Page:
THOMAS W DAVIS
VIEW ALL PHOTOS (5)
HONORED ON PANEL 25W, LINE 103 OF THE WALL

THOMAS WARREN DAVIS

WALL NAME

THOMAS W DAVIS

PANEL / LINE

25W/103

DATE OF BIRTH

01/12/1944

CASUALTY PROVINCE

KONTUM

DATE OF CASUALTY

05/13/1969

HOME OF RECORD

GARNER

COUNTY OF RECORD

Wake County

STATE

NC

BRANCH OF SERVICE

ARMY

RANK

PFC

Book a time
Contact Details

REMEMBRANCES

LEFT FOR THOMAS WARREN DAVIS
POSTED ON 5.6.2022
POSTED BY: John Fabris

honoring you...

A butterfly lights beside us like a sunbeam
And for a brief moment its glory
and beauty belong to our world
But then it flies again
And though we wish it could have stayed...
We feel lucky to have seen it.
read more read less
POSTED ON 4.14.2018
POSTED BY: Lucy Micik

Thank You

Dear PFC Thomas Davis,
Thank you for your service as a Field Artillery Basic. It is so important for us all to acknowledge the sacrifices of those like you who answered our nation's call. Please watch over America, it stills needs your strength, courage and faithfulness. Rest in peace with the angels.
read more read less
POSTED ON 2.15.2018

Ground Casualty

In the first half of 1969, three companies of the 299th Combat Engineer Battalion and the 15th Light Equipment Company defended the big American base and air strip at Dak To, RVN, against the North Vietnamese Army’s 66th Infantry Regiment and 40th Artillery Regiment. From January through July of 1969, some six hundred bulldozer drivers, crane and front-end loader operators, mechanics, medics, cooks, clerks, truck drivers, and other non-infantry men defended the rugged, jungle-covered mountain in the Central Highlands northwest of Kontum near the Laos and Cambodian borders. From May 9 until the second week of July, the NVA shelled the mountain virtually every day with 122mm rockets, 81mm mortar rounds, recoilless rifles, and B-40 rockets. Late in the afternoon of May 13, 1969, nineteen 122mm rockets flew into the 299th’s compound. The six-foot, 100 lb. projectiles were described as “big enough you could see them flying through the air…they looked like flying telephone poles.” Four artillerymen perished in the attack. They were SP4 Thomas M. Connell, PFC Thomas W. Davis, SSGT Donald R. Kraft, and PFC Lynn J. Wieser. Another eleven Americans were wounded. [Taken from coffeltdatabase.org and digitaledition.qwinc.com]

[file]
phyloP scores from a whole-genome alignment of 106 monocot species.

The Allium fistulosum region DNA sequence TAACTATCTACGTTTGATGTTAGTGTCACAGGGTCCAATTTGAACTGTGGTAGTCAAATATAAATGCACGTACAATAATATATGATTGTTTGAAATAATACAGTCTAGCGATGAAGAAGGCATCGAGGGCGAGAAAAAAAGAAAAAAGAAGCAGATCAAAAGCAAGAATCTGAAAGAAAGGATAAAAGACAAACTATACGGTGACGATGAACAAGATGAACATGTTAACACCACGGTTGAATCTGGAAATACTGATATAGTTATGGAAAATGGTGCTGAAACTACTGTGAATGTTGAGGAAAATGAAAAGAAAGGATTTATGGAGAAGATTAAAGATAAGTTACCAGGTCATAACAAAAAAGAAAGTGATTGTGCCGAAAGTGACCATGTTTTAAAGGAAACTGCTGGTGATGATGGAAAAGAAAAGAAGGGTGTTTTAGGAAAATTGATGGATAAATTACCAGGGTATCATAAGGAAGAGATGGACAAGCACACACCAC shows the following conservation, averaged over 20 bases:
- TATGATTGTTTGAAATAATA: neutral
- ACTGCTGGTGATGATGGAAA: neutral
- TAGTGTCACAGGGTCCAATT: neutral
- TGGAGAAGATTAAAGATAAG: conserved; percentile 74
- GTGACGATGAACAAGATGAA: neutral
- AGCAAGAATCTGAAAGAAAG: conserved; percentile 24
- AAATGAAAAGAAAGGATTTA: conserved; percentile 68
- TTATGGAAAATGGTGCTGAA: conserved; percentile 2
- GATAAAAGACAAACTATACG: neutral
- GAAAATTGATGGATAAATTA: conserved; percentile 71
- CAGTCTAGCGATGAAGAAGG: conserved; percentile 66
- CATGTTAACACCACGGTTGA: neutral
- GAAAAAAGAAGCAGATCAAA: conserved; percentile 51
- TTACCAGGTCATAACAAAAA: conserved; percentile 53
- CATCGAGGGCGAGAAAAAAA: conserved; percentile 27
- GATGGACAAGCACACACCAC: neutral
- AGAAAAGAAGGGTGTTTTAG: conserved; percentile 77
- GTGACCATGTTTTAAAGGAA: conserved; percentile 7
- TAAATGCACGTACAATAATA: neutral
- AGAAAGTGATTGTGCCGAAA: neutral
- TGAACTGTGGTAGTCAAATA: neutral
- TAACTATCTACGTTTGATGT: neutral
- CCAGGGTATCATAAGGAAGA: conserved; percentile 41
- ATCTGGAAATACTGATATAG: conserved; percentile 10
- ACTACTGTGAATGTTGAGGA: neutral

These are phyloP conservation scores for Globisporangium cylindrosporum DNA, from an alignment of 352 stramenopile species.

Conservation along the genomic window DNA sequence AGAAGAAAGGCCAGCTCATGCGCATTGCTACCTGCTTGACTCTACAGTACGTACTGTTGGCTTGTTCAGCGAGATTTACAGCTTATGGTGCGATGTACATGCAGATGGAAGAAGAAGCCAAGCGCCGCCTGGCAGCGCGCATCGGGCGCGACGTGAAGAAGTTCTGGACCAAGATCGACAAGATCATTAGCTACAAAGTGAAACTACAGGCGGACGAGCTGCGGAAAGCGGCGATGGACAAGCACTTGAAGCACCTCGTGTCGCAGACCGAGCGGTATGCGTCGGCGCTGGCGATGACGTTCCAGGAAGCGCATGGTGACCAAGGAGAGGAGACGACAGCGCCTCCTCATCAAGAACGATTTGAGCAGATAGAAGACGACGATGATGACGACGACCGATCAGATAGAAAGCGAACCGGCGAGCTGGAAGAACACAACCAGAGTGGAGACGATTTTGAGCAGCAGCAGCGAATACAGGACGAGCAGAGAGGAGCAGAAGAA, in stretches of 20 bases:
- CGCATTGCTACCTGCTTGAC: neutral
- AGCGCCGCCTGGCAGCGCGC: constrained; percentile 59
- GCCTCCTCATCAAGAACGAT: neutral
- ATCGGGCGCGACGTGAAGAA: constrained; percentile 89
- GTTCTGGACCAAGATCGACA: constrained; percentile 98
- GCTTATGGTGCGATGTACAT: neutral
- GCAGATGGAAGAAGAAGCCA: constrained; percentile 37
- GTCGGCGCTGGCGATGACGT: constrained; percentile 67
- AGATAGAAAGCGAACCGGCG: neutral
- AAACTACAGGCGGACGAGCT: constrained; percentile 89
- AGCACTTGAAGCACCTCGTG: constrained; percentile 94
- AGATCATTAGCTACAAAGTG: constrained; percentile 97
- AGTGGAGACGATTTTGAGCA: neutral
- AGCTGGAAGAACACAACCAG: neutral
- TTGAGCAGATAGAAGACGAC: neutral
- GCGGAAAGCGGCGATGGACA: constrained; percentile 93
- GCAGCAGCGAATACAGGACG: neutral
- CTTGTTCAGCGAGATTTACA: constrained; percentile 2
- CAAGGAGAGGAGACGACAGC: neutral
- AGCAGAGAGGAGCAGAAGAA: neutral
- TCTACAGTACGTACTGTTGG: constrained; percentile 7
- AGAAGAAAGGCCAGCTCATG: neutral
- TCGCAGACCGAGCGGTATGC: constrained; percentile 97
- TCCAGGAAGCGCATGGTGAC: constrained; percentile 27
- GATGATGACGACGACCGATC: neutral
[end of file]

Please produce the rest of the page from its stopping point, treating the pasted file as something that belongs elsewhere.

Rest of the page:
read more read less
POSTED ON 8.30.2016
POSTED BY: Curt Carter [email protected]

Remembering An American Hero

Dear PFC Thomas Warren Davis, sir

As an American, I would like to thank you for your service and for your sacrifice made on behalf of our wonderful country. The youth of today could gain much by learning of heroes such as yourself, men and women whose courage and heart can never be questioned.

May God allow you to read this, and may He allow me to someday shake your hand when I get to Heaven to personally thank you. May he also allow my father to find you and shake your hand now to say thank you; for America, and for those who love you.

With respect, Sir

Curt Carter
read more read less
POSTED ON 9.9.2011
POSTED BY: Jim and Tom Reece

Salute to a Fellow Tar Heel Veteran

You gave your life for your country and for this we Salute You.
read more read less